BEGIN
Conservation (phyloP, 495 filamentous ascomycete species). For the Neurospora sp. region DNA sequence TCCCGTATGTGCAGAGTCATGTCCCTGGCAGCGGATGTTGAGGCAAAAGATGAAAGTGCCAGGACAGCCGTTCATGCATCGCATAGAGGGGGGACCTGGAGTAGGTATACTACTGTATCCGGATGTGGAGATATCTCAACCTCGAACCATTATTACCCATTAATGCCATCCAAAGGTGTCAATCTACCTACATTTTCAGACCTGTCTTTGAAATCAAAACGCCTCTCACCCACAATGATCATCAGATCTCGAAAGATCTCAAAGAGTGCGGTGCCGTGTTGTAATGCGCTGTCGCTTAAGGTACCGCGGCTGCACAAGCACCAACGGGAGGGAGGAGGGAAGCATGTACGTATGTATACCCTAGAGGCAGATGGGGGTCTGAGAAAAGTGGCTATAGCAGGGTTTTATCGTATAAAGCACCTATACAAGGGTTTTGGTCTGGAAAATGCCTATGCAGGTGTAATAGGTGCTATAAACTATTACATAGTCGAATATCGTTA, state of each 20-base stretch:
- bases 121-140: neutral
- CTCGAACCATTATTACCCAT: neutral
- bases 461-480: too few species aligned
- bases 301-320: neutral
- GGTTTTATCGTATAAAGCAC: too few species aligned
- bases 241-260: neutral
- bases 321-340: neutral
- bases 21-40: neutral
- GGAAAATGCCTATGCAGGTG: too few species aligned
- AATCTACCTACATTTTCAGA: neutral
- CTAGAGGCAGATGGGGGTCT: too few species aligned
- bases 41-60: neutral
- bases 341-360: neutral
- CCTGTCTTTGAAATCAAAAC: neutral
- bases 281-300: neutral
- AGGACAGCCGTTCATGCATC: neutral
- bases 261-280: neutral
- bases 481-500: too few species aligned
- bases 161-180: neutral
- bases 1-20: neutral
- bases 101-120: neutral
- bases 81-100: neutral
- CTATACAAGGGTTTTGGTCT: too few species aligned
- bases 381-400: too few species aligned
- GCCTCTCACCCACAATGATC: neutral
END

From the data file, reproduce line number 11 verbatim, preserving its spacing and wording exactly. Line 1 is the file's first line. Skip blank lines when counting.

- AATCTACCTACATTTTCAGA: neutral